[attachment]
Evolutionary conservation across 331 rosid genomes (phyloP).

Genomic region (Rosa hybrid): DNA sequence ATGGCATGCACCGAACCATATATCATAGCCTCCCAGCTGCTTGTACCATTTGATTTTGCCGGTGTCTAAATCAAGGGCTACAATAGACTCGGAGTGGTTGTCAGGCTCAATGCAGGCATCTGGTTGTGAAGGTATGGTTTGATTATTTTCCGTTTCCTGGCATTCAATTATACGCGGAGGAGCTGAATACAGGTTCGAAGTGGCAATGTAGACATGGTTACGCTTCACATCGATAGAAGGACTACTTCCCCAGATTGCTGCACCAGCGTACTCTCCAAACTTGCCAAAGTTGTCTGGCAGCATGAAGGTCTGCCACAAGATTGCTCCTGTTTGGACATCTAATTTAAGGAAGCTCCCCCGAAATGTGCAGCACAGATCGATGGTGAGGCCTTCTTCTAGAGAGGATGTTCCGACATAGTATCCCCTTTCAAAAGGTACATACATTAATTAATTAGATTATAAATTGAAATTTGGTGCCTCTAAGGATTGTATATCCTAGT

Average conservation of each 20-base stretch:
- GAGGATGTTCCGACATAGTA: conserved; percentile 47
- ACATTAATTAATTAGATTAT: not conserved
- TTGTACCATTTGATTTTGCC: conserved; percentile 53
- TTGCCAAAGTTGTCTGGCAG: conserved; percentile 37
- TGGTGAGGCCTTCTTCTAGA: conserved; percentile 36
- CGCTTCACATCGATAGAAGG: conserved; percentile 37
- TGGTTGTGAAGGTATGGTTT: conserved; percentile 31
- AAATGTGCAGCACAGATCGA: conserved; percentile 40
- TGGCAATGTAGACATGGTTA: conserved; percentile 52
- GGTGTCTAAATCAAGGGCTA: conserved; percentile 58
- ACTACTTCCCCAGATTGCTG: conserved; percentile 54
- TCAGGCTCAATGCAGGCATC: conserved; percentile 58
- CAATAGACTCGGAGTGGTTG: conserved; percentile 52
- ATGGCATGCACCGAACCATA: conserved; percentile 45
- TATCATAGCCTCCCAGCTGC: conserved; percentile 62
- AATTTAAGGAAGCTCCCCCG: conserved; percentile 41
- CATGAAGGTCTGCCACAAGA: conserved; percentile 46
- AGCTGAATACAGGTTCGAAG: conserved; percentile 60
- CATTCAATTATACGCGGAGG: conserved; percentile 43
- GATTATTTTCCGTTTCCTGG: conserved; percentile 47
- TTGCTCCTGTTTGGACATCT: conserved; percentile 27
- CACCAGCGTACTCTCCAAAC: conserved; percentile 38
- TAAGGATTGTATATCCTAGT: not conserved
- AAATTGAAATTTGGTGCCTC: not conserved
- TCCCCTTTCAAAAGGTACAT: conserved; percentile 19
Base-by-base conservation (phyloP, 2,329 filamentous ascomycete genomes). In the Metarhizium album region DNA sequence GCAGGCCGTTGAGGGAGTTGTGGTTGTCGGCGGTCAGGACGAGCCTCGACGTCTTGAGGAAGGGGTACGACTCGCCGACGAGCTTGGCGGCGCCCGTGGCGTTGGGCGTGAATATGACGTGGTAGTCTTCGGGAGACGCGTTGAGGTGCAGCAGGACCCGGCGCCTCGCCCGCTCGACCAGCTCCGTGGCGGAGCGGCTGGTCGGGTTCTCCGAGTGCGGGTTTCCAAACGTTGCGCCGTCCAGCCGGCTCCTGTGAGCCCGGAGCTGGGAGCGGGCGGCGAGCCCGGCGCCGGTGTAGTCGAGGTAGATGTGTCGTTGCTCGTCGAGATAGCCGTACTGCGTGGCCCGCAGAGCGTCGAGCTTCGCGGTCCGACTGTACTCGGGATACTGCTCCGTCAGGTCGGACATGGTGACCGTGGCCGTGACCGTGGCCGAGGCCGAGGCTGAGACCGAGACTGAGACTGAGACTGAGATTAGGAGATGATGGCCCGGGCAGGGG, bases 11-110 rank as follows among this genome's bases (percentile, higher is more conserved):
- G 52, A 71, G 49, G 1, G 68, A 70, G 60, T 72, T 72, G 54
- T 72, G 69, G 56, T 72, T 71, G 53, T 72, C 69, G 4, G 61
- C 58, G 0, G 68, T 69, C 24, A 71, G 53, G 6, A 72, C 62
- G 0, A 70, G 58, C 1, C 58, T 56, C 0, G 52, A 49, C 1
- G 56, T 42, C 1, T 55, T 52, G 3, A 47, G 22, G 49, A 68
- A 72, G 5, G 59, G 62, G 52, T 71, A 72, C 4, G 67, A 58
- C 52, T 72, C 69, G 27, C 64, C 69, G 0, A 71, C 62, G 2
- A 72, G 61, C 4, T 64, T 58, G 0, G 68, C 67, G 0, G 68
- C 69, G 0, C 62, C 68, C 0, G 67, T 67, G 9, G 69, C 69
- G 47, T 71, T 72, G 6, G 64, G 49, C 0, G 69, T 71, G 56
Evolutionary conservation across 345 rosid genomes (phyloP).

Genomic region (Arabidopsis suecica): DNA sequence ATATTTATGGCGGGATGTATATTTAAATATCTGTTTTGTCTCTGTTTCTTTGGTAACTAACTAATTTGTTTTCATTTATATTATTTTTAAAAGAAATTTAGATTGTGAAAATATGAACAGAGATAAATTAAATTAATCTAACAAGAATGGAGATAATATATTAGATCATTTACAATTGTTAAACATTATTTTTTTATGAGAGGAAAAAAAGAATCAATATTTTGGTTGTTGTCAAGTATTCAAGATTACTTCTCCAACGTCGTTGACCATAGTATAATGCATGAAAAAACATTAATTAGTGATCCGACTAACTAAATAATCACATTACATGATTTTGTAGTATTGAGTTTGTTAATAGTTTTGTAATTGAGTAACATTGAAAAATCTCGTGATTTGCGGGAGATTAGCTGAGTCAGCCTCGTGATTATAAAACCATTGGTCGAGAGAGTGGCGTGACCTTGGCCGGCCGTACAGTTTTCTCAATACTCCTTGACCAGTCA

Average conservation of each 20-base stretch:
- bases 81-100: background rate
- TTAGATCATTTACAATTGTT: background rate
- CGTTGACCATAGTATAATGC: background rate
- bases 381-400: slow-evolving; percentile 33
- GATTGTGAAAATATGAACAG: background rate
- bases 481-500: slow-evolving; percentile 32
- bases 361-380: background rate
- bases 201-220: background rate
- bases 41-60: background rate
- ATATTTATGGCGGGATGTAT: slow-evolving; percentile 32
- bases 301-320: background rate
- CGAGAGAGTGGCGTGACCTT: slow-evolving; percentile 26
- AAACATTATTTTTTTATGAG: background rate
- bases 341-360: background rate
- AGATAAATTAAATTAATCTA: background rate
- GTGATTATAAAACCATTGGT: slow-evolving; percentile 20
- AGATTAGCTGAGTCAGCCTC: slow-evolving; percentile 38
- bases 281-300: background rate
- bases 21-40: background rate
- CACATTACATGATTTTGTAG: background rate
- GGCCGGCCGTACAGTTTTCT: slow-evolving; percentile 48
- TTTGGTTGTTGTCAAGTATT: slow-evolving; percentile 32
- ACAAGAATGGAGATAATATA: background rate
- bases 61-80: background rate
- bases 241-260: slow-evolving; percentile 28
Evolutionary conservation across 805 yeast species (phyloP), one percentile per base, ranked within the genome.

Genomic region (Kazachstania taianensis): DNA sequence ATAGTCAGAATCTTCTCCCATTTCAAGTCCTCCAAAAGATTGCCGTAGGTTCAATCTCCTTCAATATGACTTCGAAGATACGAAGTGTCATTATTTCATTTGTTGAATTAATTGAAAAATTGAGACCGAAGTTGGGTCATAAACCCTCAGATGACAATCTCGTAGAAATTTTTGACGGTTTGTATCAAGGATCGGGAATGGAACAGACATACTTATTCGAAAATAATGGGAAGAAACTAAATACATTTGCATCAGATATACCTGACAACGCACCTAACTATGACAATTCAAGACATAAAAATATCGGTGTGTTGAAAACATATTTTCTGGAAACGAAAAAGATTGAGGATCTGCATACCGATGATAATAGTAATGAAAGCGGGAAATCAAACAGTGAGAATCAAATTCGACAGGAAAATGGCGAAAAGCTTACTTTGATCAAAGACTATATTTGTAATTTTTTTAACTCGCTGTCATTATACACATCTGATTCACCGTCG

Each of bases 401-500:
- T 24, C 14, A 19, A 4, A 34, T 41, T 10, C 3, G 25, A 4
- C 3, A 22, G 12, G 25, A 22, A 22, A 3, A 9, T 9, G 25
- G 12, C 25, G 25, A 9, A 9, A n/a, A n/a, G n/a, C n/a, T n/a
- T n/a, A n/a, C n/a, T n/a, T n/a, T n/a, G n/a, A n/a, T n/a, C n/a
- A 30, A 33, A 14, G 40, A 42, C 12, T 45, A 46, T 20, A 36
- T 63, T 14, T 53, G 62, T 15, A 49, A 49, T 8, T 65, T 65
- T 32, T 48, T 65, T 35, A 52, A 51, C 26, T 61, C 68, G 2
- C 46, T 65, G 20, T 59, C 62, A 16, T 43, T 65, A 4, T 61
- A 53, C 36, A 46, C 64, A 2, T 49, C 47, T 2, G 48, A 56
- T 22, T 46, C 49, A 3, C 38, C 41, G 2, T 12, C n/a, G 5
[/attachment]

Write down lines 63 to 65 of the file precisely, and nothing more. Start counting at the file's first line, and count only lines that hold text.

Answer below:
- GGCCGGCCGTACAGTTTTCT: slow-evolving; percentile 48
- TTTGGTTGTTGTCAAGTATT: slow-evolving; percentile 32
- ACAAGAATGGAGATAATATA: background rate